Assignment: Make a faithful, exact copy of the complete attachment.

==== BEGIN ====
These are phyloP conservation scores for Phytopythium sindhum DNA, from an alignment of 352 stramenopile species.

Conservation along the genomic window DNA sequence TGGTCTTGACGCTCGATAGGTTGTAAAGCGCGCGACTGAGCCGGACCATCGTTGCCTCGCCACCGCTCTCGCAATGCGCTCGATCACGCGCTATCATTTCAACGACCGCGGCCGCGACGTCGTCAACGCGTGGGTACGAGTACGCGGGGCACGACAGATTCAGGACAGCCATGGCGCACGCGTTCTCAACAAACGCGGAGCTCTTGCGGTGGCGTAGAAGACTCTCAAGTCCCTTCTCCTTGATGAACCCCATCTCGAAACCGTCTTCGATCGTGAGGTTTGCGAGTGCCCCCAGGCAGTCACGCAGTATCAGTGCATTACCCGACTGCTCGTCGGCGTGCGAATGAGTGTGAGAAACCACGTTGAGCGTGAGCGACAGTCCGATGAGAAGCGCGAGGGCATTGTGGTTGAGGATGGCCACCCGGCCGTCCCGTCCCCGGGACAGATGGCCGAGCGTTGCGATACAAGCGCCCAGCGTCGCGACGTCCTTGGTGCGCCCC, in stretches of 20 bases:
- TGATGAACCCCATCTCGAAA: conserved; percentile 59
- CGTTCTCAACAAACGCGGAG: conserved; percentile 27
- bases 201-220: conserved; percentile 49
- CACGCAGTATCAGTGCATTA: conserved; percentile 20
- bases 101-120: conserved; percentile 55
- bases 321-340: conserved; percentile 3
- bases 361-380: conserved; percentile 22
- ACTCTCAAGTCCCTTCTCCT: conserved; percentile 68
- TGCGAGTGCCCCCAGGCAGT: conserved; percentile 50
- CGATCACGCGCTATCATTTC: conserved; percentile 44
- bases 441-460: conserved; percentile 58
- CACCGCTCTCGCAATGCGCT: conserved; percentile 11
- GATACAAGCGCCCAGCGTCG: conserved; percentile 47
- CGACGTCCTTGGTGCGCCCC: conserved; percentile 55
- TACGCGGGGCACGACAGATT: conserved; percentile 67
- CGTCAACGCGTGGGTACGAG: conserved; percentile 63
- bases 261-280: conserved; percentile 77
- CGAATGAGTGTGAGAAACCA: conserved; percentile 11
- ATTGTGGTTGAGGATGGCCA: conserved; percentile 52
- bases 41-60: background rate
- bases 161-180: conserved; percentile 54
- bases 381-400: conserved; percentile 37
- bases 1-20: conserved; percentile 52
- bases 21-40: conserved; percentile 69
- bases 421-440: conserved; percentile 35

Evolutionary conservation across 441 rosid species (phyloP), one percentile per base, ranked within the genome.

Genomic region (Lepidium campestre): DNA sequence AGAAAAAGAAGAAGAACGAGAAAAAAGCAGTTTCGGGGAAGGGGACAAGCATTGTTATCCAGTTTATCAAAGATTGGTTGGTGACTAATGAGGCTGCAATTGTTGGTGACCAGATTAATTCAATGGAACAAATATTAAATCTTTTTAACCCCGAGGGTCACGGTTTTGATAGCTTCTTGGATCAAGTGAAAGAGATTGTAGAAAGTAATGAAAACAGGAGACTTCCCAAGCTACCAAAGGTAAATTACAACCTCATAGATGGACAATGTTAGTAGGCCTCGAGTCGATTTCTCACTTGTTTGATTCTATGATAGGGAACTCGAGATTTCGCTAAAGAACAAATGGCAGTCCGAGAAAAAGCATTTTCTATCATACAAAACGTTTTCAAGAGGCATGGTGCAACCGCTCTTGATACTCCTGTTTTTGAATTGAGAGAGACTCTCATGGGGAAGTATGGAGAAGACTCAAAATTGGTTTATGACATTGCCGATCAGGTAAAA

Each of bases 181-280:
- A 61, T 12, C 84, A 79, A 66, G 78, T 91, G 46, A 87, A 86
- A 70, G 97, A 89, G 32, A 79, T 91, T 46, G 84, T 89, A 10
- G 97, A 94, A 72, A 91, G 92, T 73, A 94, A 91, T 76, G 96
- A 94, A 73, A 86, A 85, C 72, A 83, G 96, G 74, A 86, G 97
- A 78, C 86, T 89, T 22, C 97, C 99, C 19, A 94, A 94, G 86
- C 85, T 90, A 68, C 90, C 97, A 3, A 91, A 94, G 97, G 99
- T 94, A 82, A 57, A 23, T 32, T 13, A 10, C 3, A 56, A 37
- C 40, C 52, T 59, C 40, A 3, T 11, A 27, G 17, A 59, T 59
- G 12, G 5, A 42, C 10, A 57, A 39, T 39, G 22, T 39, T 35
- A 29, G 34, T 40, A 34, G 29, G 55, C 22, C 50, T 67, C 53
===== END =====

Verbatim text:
These are phyloP conservation scores for Phytopythium sindhum DNA, from an alignment of 352 stramenopile species.

Conservation along the genomic window DNA sequence TGGTCTTGACGCTCGATAGGTTGTAAAGCGCGCGACTGAGCCGGACCATCGTTGCCTCGCCACCGCTCTCGCAATGCGCTCGATCACGCGCTATCATTTCAACGACCGCGGCCGCGACGTCGTCAACGCGTGGGTACGAGTACGCGGGGCACGACAGATTCAGGACAGCCATGGCGCACGCGTTCTCAACAAACGCGGAGCTCTTGCGGTGGCGTAGAAGACTCTCAAGTCCCTTCTCCTTGATGAACCCCATCTCGAAACCGTCTTCGATCGTGAGGTTTGCGAGTGCCCCCAGGCAGTCACGCAGTATCAGTGCATTACCCGACTGCTCGTCGGCGTGCGAATGAGTGTGAGAAACCACGTTGAGCGTGAGCGACAGTCCGATGAGAAGCGCGAGGGCATTGTGGTTGAGGATGGCCACCCGGCCGTCCCGTCCCCGGGACAGATGGCCGAGCGTTGCGATACAAGCGCCCAGCGTCGCGACGTCCTTGGTGCGCCCC, in stretches of 20 bases:
- TGATGAACCCCATCTCGAAA: conserved; percentile 59
- CGTTCTCAACAAACGCGGAG: conserved; percentile 27
- bases 201-220: conserved; percentile 49
- CACGCAGTATCAGTGCATTA: conserved; percentile 20
- bases 101-120: conserved; percentile 55
- bases 321-340: conserved; percentile 3
- bases 361-380: conserved; percentile 22
- ACTCTCAAGTCCCTTCTCCT: conserved; percentile 68
- TGCGAGTGCCCCCAGGCAGT: conserved; percentile 50
- CGATCACGCGCTATCATTTC: conserved; percentile 44
- bases 441-460: conserved; percentile 58
- CACCGCTCTCGCAATGCGCT: conserved; percentile 11
- GATACAAGCGCCCAGCGTCG: conserved; percentile 47
- CGACGTCCTTGGTGCGCCCC: conserved; percentile 55
- TACGCGGGGCACGACAGATT: conserved; percentile 67
- CGTCAACGCGTGGGTACGAG: conserved; percentile 63
- bases 261-280: conserved; percentile 77
- CGAATGAGTGTGAGAAACCA: conserved; percentile 11
- ATTGTGGTTGAGGATGGCCA: conserved; percentile 52
- bases 41-60: background rate
- bases 161-180: conserved; percentile 54
- bases 381-400: conserved; percentile 37
- bases 1-20: conserved; percentile 52
- bases 21-40: conserved; percentile 69
- bases 421-440: conserved; percentile 35

Evolutionary conservation across 441 rosid species (phyloP), one percentile per base, ranked within the genome.

Genomic region (Lepidium campestre): DNA sequence AGAAAAAGAAGAAGAACGAGAAAAAAGCAGTTTCGGGGAAGGGGACAAGCATTGTTATCCAGTTTATCAAAGATTGGTTGGTGACTAATGAGGCTGCAATTGTTGGTGACCAGATTAATTCAATGGAACAAATATTAAATCTTTTTAACCCCGAGGGTCACGGTTTTGATAGCTTCTTGGATCAAGTGAAAGAGATTGTAGAAAGTAATGAAAACAGGAGACTTCCCAAGCTACCAAAGGTAAATTACAACCTCATAGATGGACAATGTTAGTAGGCCTCGAGTCGATTTCTCACTTGTTTGATTCTATGATAGGGAACTCGAGATTTCGCTAAAGAACAAATGGCAGTCCGAGAAAAAGCATTTTCTATCATACAAAACGTTTTCAAGAGGCATGGTGCAACCGCTCTTGATACTCCTGTTTTTGAATTGAGAGAGACTCTCATGGGGAAGTATGGAGAAGACTCAAAATTGGTTTATGACATTGCCGATCAGGTAAAA

Each of bases 181-280:
- A 61, T 12, C 84, A 79, A 66, G 78, T 91, G 46, A 87, A 86
- A 70, G 97, A 89, G 32, A 79, T 91, T 46, G 84, T 89, A 10
- G 97, A 94, A 72, A 91, G 92, T 73, A 94, A 91, T 76, G 96
- A 94, A 73, A 86, A 85, C 72, A 83, G 96, G 74, A 86, G 97
- A 78, C 86, T 89, T 22, C 97, C 99, C 19, A 94, A 94, G 86
- C 85, T 90, A 68, C 90, C 97, A 3, A 91, A 94, G 97, G 99
- T 94, A 82, A 57, A 23, T 32, T 13, A 10, C 3, A 56, A 37
- C 40, C 52, T 59, C 40, A 3, T 11, A 27, G 17, A 59, T 59
- G 12, G 5, A 42, C 10, A 57, A 39, T 39, G 22, T 39, T 35
- A 29, G 34, T 40, A 34, G 29, G 55, C 22, C 50, T 67, C 53